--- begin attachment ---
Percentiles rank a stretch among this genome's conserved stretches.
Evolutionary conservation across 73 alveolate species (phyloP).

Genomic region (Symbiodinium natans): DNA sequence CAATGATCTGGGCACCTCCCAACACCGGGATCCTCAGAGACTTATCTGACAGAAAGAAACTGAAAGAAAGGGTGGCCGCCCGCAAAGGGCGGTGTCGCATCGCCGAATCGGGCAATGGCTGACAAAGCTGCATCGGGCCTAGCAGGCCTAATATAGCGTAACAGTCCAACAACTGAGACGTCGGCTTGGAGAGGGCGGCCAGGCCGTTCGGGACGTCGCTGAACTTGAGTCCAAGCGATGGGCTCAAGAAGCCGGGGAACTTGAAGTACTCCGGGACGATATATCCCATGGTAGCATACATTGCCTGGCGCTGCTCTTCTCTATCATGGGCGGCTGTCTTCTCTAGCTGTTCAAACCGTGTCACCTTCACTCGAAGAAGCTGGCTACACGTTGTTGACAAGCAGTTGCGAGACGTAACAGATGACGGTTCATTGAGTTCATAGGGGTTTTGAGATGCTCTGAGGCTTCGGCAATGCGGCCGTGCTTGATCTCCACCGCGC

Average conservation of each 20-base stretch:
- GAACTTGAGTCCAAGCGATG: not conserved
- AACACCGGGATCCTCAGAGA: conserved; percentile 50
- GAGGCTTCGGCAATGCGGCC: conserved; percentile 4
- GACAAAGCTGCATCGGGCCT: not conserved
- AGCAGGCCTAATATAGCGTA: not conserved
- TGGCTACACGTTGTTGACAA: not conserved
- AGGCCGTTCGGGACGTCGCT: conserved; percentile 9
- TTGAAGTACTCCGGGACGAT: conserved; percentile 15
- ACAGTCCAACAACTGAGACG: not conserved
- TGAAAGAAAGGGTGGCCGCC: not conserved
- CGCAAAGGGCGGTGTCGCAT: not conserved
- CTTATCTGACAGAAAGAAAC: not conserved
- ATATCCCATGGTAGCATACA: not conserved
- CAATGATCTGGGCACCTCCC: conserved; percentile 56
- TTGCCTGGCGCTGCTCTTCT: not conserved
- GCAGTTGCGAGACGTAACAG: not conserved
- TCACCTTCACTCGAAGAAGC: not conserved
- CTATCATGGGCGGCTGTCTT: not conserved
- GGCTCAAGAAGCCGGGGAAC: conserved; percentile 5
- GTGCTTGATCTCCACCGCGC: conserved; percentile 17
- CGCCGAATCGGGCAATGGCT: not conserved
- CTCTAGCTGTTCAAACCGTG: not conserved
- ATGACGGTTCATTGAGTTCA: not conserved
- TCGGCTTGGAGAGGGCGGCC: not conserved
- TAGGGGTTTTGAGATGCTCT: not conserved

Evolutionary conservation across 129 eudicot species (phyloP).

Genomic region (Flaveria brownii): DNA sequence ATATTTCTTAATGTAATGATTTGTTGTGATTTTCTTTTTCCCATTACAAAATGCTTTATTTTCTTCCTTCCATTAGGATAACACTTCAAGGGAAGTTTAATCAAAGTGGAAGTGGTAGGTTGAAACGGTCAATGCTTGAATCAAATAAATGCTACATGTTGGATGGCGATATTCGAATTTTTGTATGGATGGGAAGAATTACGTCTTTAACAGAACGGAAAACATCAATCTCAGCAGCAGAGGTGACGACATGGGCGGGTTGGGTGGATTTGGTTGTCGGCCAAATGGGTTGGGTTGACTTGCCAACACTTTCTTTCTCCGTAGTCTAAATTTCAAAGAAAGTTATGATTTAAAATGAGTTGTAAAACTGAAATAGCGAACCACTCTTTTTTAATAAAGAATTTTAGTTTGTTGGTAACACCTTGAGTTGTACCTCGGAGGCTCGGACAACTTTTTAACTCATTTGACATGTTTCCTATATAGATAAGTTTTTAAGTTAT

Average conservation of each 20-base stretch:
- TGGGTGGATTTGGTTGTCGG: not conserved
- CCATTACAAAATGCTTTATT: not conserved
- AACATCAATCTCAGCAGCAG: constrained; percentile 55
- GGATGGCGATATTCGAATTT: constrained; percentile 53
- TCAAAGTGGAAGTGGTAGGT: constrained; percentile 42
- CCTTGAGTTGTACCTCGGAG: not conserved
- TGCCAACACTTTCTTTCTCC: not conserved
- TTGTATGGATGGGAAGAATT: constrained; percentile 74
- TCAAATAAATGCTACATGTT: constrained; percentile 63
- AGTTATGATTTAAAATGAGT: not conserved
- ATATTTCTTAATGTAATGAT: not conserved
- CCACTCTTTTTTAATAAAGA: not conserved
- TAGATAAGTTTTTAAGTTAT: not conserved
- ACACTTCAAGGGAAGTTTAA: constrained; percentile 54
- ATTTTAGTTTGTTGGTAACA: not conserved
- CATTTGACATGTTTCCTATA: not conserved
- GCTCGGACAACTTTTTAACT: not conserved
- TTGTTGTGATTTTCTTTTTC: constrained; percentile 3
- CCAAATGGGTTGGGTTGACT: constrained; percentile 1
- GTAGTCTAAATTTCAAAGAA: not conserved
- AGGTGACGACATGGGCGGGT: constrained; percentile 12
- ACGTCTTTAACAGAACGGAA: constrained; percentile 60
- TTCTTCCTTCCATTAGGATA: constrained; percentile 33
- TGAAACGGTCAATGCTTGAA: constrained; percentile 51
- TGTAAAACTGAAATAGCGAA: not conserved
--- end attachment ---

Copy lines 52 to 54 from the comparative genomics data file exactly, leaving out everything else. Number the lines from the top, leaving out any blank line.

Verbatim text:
- GTAGTCTAAATTTCAAAGAA: not conserved
- AGGTGACGACATGGGCGGGT: constrained; percentile 12
- ACGTCTTTAACAGAACGGAA: constrained; percentile 60